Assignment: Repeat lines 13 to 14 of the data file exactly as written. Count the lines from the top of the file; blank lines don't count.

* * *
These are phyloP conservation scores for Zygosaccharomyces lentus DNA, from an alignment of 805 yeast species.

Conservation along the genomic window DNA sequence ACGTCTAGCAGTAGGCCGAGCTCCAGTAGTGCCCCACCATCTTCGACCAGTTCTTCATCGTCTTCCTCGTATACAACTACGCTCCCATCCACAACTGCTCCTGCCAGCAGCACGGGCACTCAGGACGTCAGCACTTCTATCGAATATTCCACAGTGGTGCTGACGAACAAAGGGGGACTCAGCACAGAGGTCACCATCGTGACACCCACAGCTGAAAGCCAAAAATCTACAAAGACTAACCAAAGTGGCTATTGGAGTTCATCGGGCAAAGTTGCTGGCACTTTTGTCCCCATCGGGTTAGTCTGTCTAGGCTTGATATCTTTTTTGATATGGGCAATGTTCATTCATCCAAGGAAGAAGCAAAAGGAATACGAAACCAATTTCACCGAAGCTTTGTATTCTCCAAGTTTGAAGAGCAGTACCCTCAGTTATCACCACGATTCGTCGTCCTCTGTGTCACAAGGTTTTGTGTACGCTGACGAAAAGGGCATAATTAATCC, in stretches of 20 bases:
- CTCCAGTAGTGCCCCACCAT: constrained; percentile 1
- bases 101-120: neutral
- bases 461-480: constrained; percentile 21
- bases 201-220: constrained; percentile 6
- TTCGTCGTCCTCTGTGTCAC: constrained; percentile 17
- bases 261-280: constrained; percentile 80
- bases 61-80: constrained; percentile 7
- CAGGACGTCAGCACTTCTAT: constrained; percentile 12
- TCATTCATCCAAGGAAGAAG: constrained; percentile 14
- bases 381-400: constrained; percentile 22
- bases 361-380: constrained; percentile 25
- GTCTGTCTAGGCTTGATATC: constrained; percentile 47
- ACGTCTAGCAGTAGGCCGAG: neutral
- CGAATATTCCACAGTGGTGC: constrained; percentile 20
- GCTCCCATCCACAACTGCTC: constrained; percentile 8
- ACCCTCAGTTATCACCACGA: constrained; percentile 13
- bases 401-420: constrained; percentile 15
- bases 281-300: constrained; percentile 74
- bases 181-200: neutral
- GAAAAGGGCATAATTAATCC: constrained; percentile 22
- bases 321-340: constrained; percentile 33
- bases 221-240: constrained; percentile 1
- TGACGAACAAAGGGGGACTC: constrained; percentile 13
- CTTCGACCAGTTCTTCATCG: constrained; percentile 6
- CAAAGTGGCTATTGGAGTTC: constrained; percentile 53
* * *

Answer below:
- bases 361-380: constrained; percentile 25
- GTCTGTCTAGGCTTGATATC: constrained; percentile 47